|IT Eminent Lecture Series|
|Recovery Oriented Computing|
|Dr. David Patterson|
|Professor of Computer Science, U.C. Berkeley|
|Coates Hall 152
February 13, 2004 - 03:00 pm
It is time to broaden our performance-dominated research agenda. A four order of magnitude increase in performance over 20 years means that few outside the CS&E research community believe that speed is the only problem of computer hardware and software. If we don't change our ways, our legacy may be cheap, fast, and flaky. By concentrating on Mean Time to Repair rather than Mean Time to Failure, ROC reduces recovery time and thus offers higher availability. Since a large portion of system administration is dealing with failures, ROC may also reduce total cost of ownership. ROC principles include design for fast recovery, extensive error detection and diagnosis, systematic error insertion to test emergency systems, and recovery benchmarks to measure progress.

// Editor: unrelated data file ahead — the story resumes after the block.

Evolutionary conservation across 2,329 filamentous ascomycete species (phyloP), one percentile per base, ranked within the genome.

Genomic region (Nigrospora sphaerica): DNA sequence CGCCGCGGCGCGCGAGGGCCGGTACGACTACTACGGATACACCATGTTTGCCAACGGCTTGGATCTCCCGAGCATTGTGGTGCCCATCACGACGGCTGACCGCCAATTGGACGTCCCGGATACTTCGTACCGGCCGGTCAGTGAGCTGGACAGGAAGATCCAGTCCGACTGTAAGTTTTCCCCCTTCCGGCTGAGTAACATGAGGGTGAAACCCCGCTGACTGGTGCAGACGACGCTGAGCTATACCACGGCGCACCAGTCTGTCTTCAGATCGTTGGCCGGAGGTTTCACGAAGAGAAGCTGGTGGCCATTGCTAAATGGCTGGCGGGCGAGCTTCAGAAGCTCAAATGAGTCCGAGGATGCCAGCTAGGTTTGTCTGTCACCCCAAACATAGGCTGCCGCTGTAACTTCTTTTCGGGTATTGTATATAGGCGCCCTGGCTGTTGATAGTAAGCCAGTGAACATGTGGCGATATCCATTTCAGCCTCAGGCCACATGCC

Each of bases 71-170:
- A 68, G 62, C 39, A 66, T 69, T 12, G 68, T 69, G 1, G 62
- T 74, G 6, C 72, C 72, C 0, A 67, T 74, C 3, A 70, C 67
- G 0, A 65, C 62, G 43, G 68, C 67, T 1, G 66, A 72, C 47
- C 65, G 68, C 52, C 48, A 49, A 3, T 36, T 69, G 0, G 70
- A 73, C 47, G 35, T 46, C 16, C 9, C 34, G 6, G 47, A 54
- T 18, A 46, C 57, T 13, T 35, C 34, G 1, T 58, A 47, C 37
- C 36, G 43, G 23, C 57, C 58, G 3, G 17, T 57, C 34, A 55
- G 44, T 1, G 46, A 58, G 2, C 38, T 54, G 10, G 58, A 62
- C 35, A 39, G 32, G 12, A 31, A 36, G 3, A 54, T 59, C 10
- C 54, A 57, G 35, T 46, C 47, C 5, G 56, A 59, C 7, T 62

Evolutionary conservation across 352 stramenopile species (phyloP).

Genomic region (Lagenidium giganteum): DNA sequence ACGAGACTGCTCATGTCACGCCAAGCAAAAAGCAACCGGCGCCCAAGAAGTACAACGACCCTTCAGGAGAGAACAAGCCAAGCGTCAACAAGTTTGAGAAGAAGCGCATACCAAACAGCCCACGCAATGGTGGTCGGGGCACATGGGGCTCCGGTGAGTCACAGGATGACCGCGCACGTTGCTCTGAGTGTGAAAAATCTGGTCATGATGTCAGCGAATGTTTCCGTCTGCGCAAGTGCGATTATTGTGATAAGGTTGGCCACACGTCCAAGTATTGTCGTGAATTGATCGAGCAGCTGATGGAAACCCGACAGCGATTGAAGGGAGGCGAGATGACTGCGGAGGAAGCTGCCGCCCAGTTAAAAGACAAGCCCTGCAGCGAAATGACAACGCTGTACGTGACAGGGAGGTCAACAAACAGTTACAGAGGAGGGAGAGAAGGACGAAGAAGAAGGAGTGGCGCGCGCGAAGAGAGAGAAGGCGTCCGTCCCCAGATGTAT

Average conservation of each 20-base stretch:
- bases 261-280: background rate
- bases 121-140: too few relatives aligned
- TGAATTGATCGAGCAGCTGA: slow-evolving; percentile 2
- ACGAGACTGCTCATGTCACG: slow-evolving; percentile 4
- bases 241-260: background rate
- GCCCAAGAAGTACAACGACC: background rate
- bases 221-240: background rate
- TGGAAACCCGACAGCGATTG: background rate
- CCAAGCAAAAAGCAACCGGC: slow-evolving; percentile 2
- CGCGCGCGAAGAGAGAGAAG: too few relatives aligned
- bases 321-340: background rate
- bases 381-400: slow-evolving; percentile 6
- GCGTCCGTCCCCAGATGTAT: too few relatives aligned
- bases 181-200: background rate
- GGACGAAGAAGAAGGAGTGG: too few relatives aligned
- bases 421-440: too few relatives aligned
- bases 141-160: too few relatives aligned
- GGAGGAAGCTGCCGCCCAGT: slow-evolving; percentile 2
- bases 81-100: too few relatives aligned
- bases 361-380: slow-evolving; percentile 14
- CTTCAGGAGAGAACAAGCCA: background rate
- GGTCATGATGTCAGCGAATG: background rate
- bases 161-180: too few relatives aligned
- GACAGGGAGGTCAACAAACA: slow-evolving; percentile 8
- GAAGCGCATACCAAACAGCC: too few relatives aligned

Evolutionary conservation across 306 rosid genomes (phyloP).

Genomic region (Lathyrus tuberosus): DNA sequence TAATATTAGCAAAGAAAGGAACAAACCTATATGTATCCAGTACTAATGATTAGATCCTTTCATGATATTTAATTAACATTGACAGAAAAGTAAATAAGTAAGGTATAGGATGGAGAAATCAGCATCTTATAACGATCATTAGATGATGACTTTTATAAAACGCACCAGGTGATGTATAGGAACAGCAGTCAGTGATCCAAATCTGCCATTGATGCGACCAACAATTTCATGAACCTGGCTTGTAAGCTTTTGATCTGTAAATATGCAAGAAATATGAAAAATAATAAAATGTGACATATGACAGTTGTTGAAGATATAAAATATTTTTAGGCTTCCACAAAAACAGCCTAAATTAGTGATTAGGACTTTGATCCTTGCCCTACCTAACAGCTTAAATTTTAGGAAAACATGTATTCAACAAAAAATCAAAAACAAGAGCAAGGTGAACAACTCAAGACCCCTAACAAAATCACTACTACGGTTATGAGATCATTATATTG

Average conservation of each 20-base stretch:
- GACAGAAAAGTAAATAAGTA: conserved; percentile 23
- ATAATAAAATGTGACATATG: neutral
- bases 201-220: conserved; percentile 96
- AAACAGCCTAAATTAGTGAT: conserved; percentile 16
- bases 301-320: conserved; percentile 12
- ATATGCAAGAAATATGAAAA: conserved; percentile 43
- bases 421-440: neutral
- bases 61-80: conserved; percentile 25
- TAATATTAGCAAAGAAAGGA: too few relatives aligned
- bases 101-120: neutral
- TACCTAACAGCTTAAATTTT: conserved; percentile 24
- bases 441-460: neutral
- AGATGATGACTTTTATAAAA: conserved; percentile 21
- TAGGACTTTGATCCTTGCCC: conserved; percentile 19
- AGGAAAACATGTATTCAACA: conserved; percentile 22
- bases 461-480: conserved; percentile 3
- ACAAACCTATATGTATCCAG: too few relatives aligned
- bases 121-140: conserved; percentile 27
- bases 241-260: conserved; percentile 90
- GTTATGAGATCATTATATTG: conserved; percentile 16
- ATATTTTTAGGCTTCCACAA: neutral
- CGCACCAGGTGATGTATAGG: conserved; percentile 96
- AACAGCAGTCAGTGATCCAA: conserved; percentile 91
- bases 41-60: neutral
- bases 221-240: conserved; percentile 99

David Patterson has been a Professor of Computer Science at U.C. Berkeley since 1977. He is one of the pioneers of both Reduced Instruction Set Computers (RISC) and Redundant Arrays of Inexpensive Disks (RAID), which are widely used. He co-authored five books, including two with John Hennessy, that have been popular in graduate and undergraduate courses since 1990. He served as chair of the Computer Science Department at U.C. Berkeley, the ACM SIG in computer architecture, and the Computing Research Association. He currently serves on the Presidential Information Technology Advisory Committee, Microsoft’s Trusted Computing Academic Advisory Board, and IBM’s Autonomic Computing Advisory Board. His current research project, Recovery Oriented Computing (ROC), assumes that human mistakes, software bugs, and hardware failures are facts to be coped with rather than problems to be solved. It explores measuring and improving speed of recovery to cope with these facts.